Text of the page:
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Unformatted text preview: H Chapter Eleven H ITEMIZED DEDUCTIONS SOLUTIONS TO PROBLEM MATERIALS DISCUSSION QUESTIONS 11-1 In addition to himself or herself, a taxpayer may deduct medical expenses attributable to his or her spouse and dependents. The status of a person as the taxpayer’s spouse or dependent must exist either at the time the medical services are rendered or at the time the expenses are paid. To qualify as dependents for the purposes of medical expenses, the dependents need only to meet the support test, the relationship test, and the citizenship test. The gross income test and the joint return test are waived for determining deductible medical expenses. Also, medical expenses for children of divorced parents are deductible by the parent who pays them, regardless of which parent is entitled to the dependency exemption. [See Example 1, p. 11-3, §§ 213(a) and 213(d)(1), and Reg. § 1.213-1(e)(3).] 11-2 Child-support payments are not deductible for income tax purposes. However, medical expenses (including dental costs) for children of divorced parents are deductible by the parent who pays them, regardless of which parent is entitled to the dependency exemption. Thus, F’s tax advisor is simply recommending that F directly pay for the dental work so that he will be entitled to treat the costs as deductible medical expenses. [See Example 1, p. 11-3, §§ 213(a) and 213(d)(1), and Reg. § 1.213-1(e)(3).] 11-3 A taxpayer is allowed to deduct medical expenses he or she paid on behalf of any dependent. Because K is entitled to treat her mother as a dependent in the current year, she will also be allowed to deduct any medical expenses paid on behalf of her mother. By directly paying for the cataract surgery and new eyeglasses, K can deduct these medical expenses and can treat any payment as support for purposes of the dependency exemption. (See Example 1 and p. 11-3.) 11-4 If L’s medical expenses will exceed the percentage floor (i.e., 7.5%) in the current year, the elective surgery to repair the hernia should be performed this year. The idea of timing elective surgery is to bunch medical expenses and other itemized deductions in a tax year that will yield the greatest tax benefit. It should be obvious, however, that any taxpayer who postpones necessary surgery simply to maximize a tax deduction should consider incurring the immediate cost of seeing a psychiatrist. (See pp. 11-3 through 11-5.) 11-5 Prepaid medical expenses are deductible currently only if the taxpayer is required to make the payment as a condition of receiving the medical services. This provision prevents taxpayers from maximizing their tax benefits of medical deductions simply by timing the year of payment. (See Example 2, p. 11-5.) 11-6 Prescription drugs and eyeglasses $2,050 Less 7.5% of A.G.I. ($20,000 7.5%) (1,500) Amount deductible $ 550 11- [See Example 3, p. 11-6, § 213(b), and Reg. § 1.213-1(b)(2)(i).] 11-1 11-7 W would be entitled to claim the costs incurred for these trips only if they are ‘‘primarily for and essential to...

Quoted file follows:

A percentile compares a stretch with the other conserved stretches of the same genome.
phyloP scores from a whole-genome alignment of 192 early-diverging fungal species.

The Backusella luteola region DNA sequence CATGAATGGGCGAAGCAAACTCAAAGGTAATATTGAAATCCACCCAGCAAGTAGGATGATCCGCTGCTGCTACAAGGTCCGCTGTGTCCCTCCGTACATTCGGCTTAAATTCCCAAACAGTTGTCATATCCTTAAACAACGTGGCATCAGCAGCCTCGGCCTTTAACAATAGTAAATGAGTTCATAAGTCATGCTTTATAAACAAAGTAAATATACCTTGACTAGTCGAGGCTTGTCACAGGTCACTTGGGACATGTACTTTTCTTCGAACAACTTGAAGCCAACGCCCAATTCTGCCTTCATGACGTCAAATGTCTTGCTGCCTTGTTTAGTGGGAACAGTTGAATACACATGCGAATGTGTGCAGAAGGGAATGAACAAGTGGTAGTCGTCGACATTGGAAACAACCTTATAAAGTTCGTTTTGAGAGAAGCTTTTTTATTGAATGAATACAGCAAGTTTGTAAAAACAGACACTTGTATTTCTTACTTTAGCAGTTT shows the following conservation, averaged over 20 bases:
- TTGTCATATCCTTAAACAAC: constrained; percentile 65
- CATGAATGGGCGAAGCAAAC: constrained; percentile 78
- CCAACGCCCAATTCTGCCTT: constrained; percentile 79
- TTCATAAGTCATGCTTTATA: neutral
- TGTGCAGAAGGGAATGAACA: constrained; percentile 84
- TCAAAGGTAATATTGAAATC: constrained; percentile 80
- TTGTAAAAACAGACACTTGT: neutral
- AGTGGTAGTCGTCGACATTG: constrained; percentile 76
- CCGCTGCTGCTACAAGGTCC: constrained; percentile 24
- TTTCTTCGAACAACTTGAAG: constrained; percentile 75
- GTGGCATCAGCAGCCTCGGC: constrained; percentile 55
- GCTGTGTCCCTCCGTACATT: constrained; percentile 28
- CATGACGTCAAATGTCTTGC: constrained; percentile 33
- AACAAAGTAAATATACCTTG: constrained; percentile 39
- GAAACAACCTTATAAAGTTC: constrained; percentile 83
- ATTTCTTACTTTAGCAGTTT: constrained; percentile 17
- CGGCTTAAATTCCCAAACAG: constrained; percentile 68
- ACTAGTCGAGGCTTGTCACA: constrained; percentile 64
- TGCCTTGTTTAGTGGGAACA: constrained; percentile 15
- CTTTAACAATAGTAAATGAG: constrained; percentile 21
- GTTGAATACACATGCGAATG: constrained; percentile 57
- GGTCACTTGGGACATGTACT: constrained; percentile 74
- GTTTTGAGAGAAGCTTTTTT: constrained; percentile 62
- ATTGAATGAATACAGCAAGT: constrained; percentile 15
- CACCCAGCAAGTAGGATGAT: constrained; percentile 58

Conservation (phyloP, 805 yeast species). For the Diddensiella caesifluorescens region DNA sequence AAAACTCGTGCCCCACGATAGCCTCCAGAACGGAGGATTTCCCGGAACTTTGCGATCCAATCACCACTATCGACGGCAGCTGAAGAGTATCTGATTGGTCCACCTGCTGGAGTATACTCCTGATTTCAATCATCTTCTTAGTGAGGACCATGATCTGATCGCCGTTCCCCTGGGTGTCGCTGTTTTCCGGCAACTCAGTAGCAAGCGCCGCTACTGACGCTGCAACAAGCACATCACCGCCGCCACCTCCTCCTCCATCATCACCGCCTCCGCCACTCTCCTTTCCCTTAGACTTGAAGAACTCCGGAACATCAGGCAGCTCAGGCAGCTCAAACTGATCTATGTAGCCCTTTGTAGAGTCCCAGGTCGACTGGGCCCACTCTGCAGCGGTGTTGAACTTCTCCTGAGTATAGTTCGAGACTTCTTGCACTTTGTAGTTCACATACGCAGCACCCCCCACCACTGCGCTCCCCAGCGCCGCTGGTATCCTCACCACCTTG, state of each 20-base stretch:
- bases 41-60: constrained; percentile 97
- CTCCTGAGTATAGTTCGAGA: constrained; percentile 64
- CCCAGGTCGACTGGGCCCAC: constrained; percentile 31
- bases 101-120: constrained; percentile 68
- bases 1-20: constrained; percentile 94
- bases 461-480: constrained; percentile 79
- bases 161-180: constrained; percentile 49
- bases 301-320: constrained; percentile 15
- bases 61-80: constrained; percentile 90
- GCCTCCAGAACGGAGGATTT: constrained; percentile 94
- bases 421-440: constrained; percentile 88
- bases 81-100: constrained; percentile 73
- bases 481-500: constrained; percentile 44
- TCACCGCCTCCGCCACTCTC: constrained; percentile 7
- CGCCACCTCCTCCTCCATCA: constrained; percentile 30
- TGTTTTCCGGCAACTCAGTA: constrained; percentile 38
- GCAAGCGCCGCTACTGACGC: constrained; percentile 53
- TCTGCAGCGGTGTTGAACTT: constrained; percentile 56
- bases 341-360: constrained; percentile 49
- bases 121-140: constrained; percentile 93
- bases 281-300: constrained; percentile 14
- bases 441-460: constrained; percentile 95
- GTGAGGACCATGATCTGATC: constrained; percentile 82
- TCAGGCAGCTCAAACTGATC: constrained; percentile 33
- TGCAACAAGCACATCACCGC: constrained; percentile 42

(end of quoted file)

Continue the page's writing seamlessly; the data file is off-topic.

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- Spring '09